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office-coffeeEarlier this week, we had a post on the findings of the Accounting Principals Workonomix Survey. As we read deeper into this survey, we felt that it would only be right to dedicate at least one more post to it.

When meeting with both current and existing customers, the most important thing we try to stress is these meetings is just how important offering quality coffee is to your employees. Well, this survey actually gives some numbers to quantify just how important.

In the section of the survey titled “Americans love their coffee,” it is revealed that half (50%) of the American workforce buys coffee regularly at work, spending more than $20 a week on coffee, an average of approximately $1,000 a year. They draw the conclusion that better coffee in the workplace might cut back on this expense, due to the fact that nearly one quarter (22%) of American workers wish their company would invest in better coffee in the office. In the survey, younger professionals (18-34) spend almost twice as much on coffee during the week than those 45 and older ($24.74 per week vs. $14.15 per week respectively).

A closer look at exactly who is buying all those caffeinated beverages breaks down like this; 45% of women surveyed said that “(they) did buy coffee throughout the week” and 54% of the men surveyed said the same thing. Men not only buy more coffee than women, but they spend nearly twice as much as their female counterparts ($25.70 vs. $15.00).

When it comes to how employees would like to see their company invest in work-related office improvements, nearly one quarter (22%) of those surveyed specifically answered “coffee.” Once again, it was younger employees leading the way in the push for better office coffee, with 35% saying that they would like to see more money spent on office coffee.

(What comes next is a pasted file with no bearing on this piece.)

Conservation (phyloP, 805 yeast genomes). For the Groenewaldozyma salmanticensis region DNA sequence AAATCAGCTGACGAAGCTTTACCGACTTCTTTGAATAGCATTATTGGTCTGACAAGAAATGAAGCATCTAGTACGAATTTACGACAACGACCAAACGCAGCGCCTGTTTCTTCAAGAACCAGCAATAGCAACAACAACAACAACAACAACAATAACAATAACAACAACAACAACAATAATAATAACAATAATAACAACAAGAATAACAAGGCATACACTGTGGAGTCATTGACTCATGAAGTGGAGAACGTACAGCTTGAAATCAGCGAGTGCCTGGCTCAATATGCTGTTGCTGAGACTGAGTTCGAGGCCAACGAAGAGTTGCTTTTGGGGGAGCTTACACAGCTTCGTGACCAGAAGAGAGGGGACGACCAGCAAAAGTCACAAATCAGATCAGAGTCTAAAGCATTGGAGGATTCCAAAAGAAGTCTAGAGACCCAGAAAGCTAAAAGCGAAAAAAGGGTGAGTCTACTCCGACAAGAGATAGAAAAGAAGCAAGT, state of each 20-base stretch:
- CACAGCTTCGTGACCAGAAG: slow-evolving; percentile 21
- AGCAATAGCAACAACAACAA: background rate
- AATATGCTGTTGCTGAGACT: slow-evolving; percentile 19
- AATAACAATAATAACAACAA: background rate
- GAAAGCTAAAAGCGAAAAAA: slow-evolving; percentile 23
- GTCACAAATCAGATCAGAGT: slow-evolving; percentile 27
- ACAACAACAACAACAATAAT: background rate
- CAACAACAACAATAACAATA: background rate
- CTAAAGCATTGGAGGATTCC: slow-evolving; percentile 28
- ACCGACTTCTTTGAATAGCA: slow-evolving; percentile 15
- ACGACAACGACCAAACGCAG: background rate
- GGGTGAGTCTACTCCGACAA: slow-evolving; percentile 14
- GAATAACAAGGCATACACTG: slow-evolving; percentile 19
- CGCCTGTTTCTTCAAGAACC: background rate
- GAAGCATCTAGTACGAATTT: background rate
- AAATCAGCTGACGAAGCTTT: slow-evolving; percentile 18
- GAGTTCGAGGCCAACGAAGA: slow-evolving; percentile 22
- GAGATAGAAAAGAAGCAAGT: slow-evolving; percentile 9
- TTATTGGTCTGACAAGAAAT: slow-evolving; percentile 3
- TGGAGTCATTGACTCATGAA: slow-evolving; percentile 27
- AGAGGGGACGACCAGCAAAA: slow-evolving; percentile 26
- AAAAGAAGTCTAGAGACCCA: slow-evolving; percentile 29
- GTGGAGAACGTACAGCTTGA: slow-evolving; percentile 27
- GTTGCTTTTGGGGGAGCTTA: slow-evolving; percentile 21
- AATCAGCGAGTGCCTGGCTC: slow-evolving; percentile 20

One thing that the survey did not focus on, was the loss of productivity caused when these employees leave the office to get their caffeine fix. When a company upgrades its coffee service, it not only leads to happier employees (as documented in this survey), but more productive ones as well (based on the fact that employees will be staying in the office instead of leaving to buy coffee).

The Workonomix Survey was done by Accounting Principals, and independent organization, and was not funded in any way by Corporate Essentials. Here is some background information, and methodology on the survey:

“Accounting principals polled 1,000 employed Americans about their financial attitudes closing out 2011 and looking forward to 2012. The survey also looked into the amount of people spending money on work-related expenses. the telephone survey was conducted by Braun Research on behalf of Accounting Principals among a nationally representative sample of 1,000 employed Americans aged 18 and older. The survey was fielded between December 22 and December 27, 2011. Results have a margin of error of +/-3.1% at the 95% confidence level.”

Joe Simonovich

Joe has a strong background in marketing and a Bachelor of Arts in Journalism from Indiana University of Pennsylvania (IUP). The start to his career as a customer service representative has given him a unique foundation and different perspective on almost all business-related situations. Joe is now the Chief Growth Officer (and Director of Creating Awesomeness) at Corporate Essentials. He brings a unique skill set and a hands-on approach to any leadership role and believes that hustle is simply a way of life.